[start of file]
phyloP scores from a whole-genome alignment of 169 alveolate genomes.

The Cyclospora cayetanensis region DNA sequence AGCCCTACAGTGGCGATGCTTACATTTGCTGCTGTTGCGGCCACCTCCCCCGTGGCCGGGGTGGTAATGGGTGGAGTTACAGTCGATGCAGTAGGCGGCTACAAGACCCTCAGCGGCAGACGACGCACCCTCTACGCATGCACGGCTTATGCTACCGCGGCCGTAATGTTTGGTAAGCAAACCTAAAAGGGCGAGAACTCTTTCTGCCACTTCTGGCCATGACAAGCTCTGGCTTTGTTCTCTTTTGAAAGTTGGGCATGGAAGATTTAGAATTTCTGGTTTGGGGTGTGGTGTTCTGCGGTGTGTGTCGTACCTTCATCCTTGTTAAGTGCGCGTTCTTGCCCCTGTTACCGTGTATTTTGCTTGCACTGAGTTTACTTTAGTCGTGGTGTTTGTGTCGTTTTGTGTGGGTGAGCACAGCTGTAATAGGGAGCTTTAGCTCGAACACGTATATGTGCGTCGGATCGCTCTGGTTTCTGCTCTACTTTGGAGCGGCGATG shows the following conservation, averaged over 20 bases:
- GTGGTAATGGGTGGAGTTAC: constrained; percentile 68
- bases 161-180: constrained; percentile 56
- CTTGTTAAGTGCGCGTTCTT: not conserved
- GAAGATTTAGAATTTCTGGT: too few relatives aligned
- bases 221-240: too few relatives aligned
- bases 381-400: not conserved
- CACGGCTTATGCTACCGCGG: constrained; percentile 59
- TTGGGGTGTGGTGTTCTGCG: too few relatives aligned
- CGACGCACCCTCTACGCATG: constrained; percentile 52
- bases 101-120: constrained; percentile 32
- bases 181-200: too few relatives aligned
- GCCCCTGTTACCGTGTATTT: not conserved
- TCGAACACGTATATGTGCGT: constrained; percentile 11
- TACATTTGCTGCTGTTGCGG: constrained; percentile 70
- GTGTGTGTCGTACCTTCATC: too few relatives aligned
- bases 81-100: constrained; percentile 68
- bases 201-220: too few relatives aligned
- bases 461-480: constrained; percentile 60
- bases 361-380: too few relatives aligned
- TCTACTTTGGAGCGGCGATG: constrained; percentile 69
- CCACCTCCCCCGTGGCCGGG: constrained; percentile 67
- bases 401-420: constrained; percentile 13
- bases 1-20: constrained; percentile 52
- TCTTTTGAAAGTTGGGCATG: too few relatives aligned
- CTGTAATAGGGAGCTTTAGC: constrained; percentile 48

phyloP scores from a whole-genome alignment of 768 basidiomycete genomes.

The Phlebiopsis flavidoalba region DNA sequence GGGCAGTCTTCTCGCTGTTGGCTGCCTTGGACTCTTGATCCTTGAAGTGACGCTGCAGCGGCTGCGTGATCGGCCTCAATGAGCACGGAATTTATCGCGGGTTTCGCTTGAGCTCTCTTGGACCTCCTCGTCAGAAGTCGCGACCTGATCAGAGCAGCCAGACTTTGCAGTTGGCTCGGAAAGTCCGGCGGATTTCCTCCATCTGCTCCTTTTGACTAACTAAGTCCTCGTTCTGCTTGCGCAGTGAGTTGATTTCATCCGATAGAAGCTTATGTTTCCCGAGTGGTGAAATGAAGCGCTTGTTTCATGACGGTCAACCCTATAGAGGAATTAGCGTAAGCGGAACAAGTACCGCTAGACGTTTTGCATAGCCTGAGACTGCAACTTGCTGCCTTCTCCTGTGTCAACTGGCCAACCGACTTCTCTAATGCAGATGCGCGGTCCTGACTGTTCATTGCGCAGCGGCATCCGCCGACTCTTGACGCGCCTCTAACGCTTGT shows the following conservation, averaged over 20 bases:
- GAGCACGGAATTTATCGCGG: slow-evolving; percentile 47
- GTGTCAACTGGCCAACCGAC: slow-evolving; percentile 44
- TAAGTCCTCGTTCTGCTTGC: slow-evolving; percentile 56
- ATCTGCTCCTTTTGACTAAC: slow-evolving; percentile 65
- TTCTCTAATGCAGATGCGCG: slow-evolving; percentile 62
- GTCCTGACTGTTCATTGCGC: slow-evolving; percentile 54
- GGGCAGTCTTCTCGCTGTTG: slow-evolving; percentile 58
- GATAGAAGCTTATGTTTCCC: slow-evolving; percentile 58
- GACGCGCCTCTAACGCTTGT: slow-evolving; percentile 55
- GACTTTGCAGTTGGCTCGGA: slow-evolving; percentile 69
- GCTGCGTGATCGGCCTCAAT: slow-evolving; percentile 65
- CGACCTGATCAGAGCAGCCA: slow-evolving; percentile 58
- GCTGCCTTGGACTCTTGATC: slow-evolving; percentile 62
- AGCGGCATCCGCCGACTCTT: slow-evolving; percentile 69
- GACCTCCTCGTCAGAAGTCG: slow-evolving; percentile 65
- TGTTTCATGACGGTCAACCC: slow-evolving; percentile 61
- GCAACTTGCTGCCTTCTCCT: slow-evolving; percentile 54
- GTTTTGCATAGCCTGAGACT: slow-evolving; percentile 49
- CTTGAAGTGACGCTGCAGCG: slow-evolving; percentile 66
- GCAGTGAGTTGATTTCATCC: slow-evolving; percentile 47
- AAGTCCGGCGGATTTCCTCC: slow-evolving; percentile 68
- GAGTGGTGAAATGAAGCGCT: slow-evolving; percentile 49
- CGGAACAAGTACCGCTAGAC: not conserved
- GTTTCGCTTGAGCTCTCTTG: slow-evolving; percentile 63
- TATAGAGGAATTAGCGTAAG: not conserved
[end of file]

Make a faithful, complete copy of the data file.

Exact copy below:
phyloP scores from a whole-genome alignment of 169 alveolate genomes.

The Cyclospora cayetanensis region DNA sequence AGCCCTACAGTGGCGATGCTTACATTTGCTGCTGTTGCGGCCACCTCCCCCGTGGCCGGGGTGGTAATGGGTGGAGTTACAGTCGATGCAGTAGGCGGCTACAAGACCCTCAGCGGCAGACGACGCACCCTCTACGCATGCACGGCTTATGCTACCGCGGCCGTAATGTTTGGTAAGCAAACCTAAAAGGGCGAGAACTCTTTCTGCCACTTCTGGCCATGACAAGCTCTGGCTTTGTTCTCTTTTGAAAGTTGGGCATGGAAGATTTAGAATTTCTGGTTTGGGGTGTGGTGTTCTGCGGTGTGTGTCGTACCTTCATCCTTGTTAAGTGCGCGTTCTTGCCCCTGTTACCGTGTATTTTGCTTGCACTGAGTTTACTTTAGTCGTGGTGTTTGTGTCGTTTTGTGTGGGTGAGCACAGCTGTAATAGGGAGCTTTAGCTCGAACACGTATATGTGCGTCGGATCGCTCTGGTTTCTGCTCTACTTTGGAGCGGCGATG shows the following conservation, averaged over 20 bases:
- GTGGTAATGGGTGGAGTTAC: constrained; percentile 68
- bases 161-180: constrained; percentile 56
- CTTGTTAAGTGCGCGTTCTT: not conserved
- GAAGATTTAGAATTTCTGGT: too few relatives aligned
- bases 221-240: too few relatives aligned
- bases 381-400: not conserved
- CACGGCTTATGCTACCGCGG: constrained; percentile 59
- TTGGGGTGTGGTGTTCTGCG: too few relatives aligned
- CGACGCACCCTCTACGCATG: constrained; percentile 52
- bases 101-120: constrained; percentile 32
- bases 181-200: too few relatives aligned
- GCCCCTGTTACCGTGTATTT: not conserved
- TCGAACACGTATATGTGCGT: constrained; percentile 11
- TACATTTGCTGCTGTTGCGG: constrained; percentile 70
- GTGTGTGTCGTACCTTCATC: too few relatives aligned
- bases 81-100: constrained; percentile 68
- bases 201-220: too few relatives aligned
- bases 461-480: constrained; percentile 60
- bases 361-380: too few relatives aligned
- TCTACTTTGGAGCGGCGATG: constrained; percentile 69
- CCACCTCCCCCGTGGCCGGG: constrained; percentile 67
- bases 401-420: constrained; percentile 13
- bases 1-20: constrained; percentile 52
- TCTTTTGAAAGTTGGGCATG: too few relatives aligned
- CTGTAATAGGGAGCTTTAGC: constrained; percentile 48

phyloP scores from a whole-genome alignment of 768 basidiomycete genomes.

The Phlebiopsis flavidoalba region DNA sequence GGGCAGTCTTCTCGCTGTTGGCTGCCTTGGACTCTTGATCCTTGAAGTGACGCTGCAGCGGCTGCGTGATCGGCCTCAATGAGCACGGAATTTATCGCGGGTTTCGCTTGAGCTCTCTTGGACCTCCTCGTCAGAAGTCGCGACCTGATCAGAGCAGCCAGACTTTGCAGTTGGCTCGGAAAGTCCGGCGGATTTCCTCCATCTGCTCCTTTTGACTAACTAAGTCCTCGTTCTGCTTGCGCAGTGAGTTGATTTCATCCGATAGAAGCTTATGTTTCCCGAGTGGTGAAATGAAGCGCTTGTTTCATGACGGTCAACCCTATAGAGGAATTAGCGTAAGCGGAACAAGTACCGCTAGACGTTTTGCATAGCCTGAGACTGCAACTTGCTGCCTTCTCCTGTGTCAACTGGCCAACCGACTTCTCTAATGCAGATGCGCGGTCCTGACTGTTCATTGCGCAGCGGCATCCGCCGACTCTTGACGCGCCTCTAACGCTTGT shows the following conservation, averaged over 20 bases:
- GAGCACGGAATTTATCGCGG: slow-evolving; percentile 47
- GTGTCAACTGGCCAACCGAC: slow-evolving; percentile 44
- TAAGTCCTCGTTCTGCTTGC: slow-evolving; percentile 56
- ATCTGCTCCTTTTGACTAAC: slow-evolving; percentile 65
- TTCTCTAATGCAGATGCGCG: slow-evolving; percentile 62
- GTCCTGACTGTTCATTGCGC: slow-evolving; percentile 54
- GGGCAGTCTTCTCGCTGTTG: slow-evolving; percentile 58
- GATAGAAGCTTATGTTTCCC: slow-evolving; percentile 58
- GACGCGCCTCTAACGCTTGT: slow-evolving; percentile 55
- GACTTTGCAGTTGGCTCGGA: slow-evolving; percentile 69
- GCTGCGTGATCGGCCTCAAT: slow-evolving; percentile 65
- CGACCTGATCAGAGCAGCCA: slow-evolving; percentile 58
- GCTGCCTTGGACTCTTGATC: slow-evolving; percentile 62
- AGCGGCATCCGCCGACTCTT: slow-evolving; percentile 69
- GACCTCCTCGTCAGAAGTCG: slow-evolving; percentile 65
- TGTTTCATGACGGTCAACCC: slow-evolving; percentile 61
- GCAACTTGCTGCCTTCTCCT: slow-evolving; percentile 54
- GTTTTGCATAGCCTGAGACT: slow-evolving; percentile 49
- CTTGAAGTGACGCTGCAGCG: slow-evolving; percentile 66
- GCAGTGAGTTGATTTCATCC: slow-evolving; percentile 47
- AAGTCCGGCGGATTTCCTCC: slow-evolving; percentile 68
- GAGTGGTGAAATGAAGCGCT: slow-evolving; percentile 49
- CGGAACAAGTACCGCTAGAC: not conserved
- GTTTCGCTTGAGCTCTCTTG: slow-evolving; percentile 63
- TATAGAGGAATTAGCGTAAG: not conserved